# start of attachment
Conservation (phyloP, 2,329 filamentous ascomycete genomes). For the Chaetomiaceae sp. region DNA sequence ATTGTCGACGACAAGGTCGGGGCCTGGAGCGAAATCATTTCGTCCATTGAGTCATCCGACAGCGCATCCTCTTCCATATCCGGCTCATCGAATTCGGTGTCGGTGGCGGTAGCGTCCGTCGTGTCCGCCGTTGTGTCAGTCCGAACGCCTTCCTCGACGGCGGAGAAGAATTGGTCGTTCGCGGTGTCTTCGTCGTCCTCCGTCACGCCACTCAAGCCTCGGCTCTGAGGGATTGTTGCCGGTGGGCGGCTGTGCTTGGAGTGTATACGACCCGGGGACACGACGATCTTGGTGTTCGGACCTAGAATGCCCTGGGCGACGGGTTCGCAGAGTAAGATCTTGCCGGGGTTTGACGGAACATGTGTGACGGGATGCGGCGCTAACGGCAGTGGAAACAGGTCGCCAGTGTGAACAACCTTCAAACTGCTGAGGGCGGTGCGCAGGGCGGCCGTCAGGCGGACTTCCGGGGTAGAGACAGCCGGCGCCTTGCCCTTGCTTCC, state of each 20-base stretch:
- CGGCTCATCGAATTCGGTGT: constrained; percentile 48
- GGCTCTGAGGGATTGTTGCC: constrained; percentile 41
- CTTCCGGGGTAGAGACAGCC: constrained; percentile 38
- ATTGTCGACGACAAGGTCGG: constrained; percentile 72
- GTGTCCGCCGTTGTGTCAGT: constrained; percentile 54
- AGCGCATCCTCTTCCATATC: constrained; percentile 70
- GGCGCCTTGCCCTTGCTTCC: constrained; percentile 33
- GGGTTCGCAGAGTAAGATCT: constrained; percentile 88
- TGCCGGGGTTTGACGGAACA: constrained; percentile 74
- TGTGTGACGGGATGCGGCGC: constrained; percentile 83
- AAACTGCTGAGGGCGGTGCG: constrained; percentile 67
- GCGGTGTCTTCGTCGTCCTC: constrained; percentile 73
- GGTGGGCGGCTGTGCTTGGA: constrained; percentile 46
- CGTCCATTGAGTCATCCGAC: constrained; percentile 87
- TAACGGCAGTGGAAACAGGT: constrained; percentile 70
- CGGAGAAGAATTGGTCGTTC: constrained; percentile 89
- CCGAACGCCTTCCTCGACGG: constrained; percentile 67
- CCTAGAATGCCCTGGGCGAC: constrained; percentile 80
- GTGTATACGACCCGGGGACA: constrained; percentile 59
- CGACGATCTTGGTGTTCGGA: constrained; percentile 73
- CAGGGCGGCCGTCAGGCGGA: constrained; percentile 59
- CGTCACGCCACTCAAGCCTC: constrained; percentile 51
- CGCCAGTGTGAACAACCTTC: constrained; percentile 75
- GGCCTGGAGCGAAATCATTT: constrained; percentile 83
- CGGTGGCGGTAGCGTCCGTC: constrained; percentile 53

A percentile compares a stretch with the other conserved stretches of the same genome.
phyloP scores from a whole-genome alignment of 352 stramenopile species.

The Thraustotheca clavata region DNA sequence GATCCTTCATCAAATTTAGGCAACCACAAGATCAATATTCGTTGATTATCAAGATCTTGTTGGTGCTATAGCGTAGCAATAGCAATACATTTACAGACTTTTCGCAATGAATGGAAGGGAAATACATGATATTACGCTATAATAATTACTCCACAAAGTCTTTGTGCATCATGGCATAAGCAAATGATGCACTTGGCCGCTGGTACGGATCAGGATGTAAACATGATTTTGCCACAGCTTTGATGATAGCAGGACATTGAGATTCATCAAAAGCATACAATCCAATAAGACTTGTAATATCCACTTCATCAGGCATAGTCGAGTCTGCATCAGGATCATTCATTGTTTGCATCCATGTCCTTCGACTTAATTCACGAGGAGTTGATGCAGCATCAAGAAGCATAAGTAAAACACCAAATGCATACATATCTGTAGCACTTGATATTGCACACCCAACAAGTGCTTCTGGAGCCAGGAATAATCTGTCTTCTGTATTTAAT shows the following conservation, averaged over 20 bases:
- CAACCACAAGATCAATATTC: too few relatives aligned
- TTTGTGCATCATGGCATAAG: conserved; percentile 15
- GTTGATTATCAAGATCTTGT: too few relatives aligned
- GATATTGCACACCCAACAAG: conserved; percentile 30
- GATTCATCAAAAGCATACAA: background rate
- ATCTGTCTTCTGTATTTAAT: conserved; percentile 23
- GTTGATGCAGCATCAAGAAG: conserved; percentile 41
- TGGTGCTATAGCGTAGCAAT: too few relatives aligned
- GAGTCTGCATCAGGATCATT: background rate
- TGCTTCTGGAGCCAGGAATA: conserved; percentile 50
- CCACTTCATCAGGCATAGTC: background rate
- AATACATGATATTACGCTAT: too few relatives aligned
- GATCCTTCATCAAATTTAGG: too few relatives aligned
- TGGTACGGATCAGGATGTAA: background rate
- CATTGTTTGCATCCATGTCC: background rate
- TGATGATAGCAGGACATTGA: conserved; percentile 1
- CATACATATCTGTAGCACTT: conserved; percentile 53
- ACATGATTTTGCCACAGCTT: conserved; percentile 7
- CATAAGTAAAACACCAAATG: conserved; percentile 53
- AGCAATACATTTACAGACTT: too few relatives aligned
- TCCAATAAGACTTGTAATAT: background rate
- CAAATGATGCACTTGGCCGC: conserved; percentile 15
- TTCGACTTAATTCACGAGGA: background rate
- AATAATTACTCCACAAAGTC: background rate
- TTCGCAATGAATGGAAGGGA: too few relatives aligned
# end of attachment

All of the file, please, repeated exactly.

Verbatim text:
Conservation (phyloP, 2,329 filamentous ascomycete genomes). For the Chaetomiaceae sp. region DNA sequence ATTGTCGACGACAAGGTCGGGGCCTGGAGCGAAATCATTTCGTCCATTGAGTCATCCGACAGCGCATCCTCTTCCATATCCGGCTCATCGAATTCGGTGTCGGTGGCGGTAGCGTCCGTCGTGTCCGCCGTTGTGTCAGTCCGAACGCCTTCCTCGACGGCGGAGAAGAATTGGTCGTTCGCGGTGTCTTCGTCGTCCTCCGTCACGCCACTCAAGCCTCGGCTCTGAGGGATTGTTGCCGGTGGGCGGCTGTGCTTGGAGTGTATACGACCCGGGGACACGACGATCTTGGTGTTCGGACCTAGAATGCCCTGGGCGACGGGTTCGCAGAGTAAGATCTTGCCGGGGTTTGACGGAACATGTGTGACGGGATGCGGCGCTAACGGCAGTGGAAACAGGTCGCCAGTGTGAACAACCTTCAAACTGCTGAGGGCGGTGCGCAGGGCGGCCGTCAGGCGGACTTCCGGGGTAGAGACAGCCGGCGCCTTGCCCTTGCTTCC, state of each 20-base stretch:
- CGGCTCATCGAATTCGGTGT: constrained; percentile 48
- GGCTCTGAGGGATTGTTGCC: constrained; percentile 41
- CTTCCGGGGTAGAGACAGCC: constrained; percentile 38
- ATTGTCGACGACAAGGTCGG: constrained; percentile 72
- GTGTCCGCCGTTGTGTCAGT: constrained; percentile 54
- AGCGCATCCTCTTCCATATC: constrained; percentile 70
- GGCGCCTTGCCCTTGCTTCC: constrained; percentile 33
- GGGTTCGCAGAGTAAGATCT: constrained; percentile 88
- TGCCGGGGTTTGACGGAACA: constrained; percentile 74
- TGTGTGACGGGATGCGGCGC: constrained; percentile 83
- AAACTGCTGAGGGCGGTGCG: constrained; percentile 67
- GCGGTGTCTTCGTCGTCCTC: constrained; percentile 73
- GGTGGGCGGCTGTGCTTGGA: constrained; percentile 46
- CGTCCATTGAGTCATCCGAC: constrained; percentile 87
- TAACGGCAGTGGAAACAGGT: constrained; percentile 70
- CGGAGAAGAATTGGTCGTTC: constrained; percentile 89
- CCGAACGCCTTCCTCGACGG: constrained; percentile 67
- CCTAGAATGCCCTGGGCGAC: constrained; percentile 80
- GTGTATACGACCCGGGGACA: constrained; percentile 59
- CGACGATCTTGGTGTTCGGA: constrained; percentile 73
- CAGGGCGGCCGTCAGGCGGA: constrained; percentile 59
- CGTCACGCCACTCAAGCCTC: constrained; percentile 51
- CGCCAGTGTGAACAACCTTC: constrained; percentile 75
- GGCCTGGAGCGAAATCATTT: constrained; percentile 83
- CGGTGGCGGTAGCGTCCGTC: constrained; percentile 53

A percentile compares a stretch with the other conserved stretches of the same genome.
phyloP scores from a whole-genome alignment of 352 stramenopile species.

The Thraustotheca clavata region DNA sequence GATCCTTCATCAAATTTAGGCAACCACAAGATCAATATTCGTTGATTATCAAGATCTTGTTGGTGCTATAGCGTAGCAATAGCAATACATTTACAGACTTTTCGCAATGAATGGAAGGGAAATACATGATATTACGCTATAATAATTACTCCACAAAGTCTTTGTGCATCATGGCATAAGCAAATGATGCACTTGGCCGCTGGTACGGATCAGGATGTAAACATGATTTTGCCACAGCTTTGATGATAGCAGGACATTGAGATTCATCAAAAGCATACAATCCAATAAGACTTGTAATATCCACTTCATCAGGCATAGTCGAGTCTGCATCAGGATCATTCATTGTTTGCATCCATGTCCTTCGACTTAATTCACGAGGAGTTGATGCAGCATCAAGAAGCATAAGTAAAACACCAAATGCATACATATCTGTAGCACTTGATATTGCACACCCAACAAGTGCTTCTGGAGCCAGGAATAATCTGTCTTCTGTATTTAAT shows the following conservation, averaged over 20 bases:
- CAACCACAAGATCAATATTC: too few relatives aligned
- TTTGTGCATCATGGCATAAG: conserved; percentile 15
- GTTGATTATCAAGATCTTGT: too few relatives aligned
- GATATTGCACACCCAACAAG: conserved; percentile 30
- GATTCATCAAAAGCATACAA: background rate
- ATCTGTCTTCTGTATTTAAT: conserved; percentile 23
- GTTGATGCAGCATCAAGAAG: conserved; percentile 41
- TGGTGCTATAGCGTAGCAAT: too few relatives aligned
- GAGTCTGCATCAGGATCATT: background rate
- TGCTTCTGGAGCCAGGAATA: conserved; percentile 50
- CCACTTCATCAGGCATAGTC: background rate
- AATACATGATATTACGCTAT: too few relatives aligned
- GATCCTTCATCAAATTTAGG: too few relatives aligned
- TGGTACGGATCAGGATGTAA: background rate
- CATTGTTTGCATCCATGTCC: background rate
- TGATGATAGCAGGACATTGA: conserved; percentile 1
- CATACATATCTGTAGCACTT: conserved; percentile 53
- ACATGATTTTGCCACAGCTT: conserved; percentile 7
- CATAAGTAAAACACCAAATG: conserved; percentile 53
- AGCAATACATTTACAGACTT: too few relatives aligned
- TCCAATAAGACTTGTAATAT: background rate
- CAAATGATGCACTTGGCCGC: conserved; percentile 15
- TTCGACTTAATTCACGAGGA: background rate
- AATAATTACTCCACAAAGTC: background rate
- TTCGCAATGAATGGAAGGGA: too few relatives aligned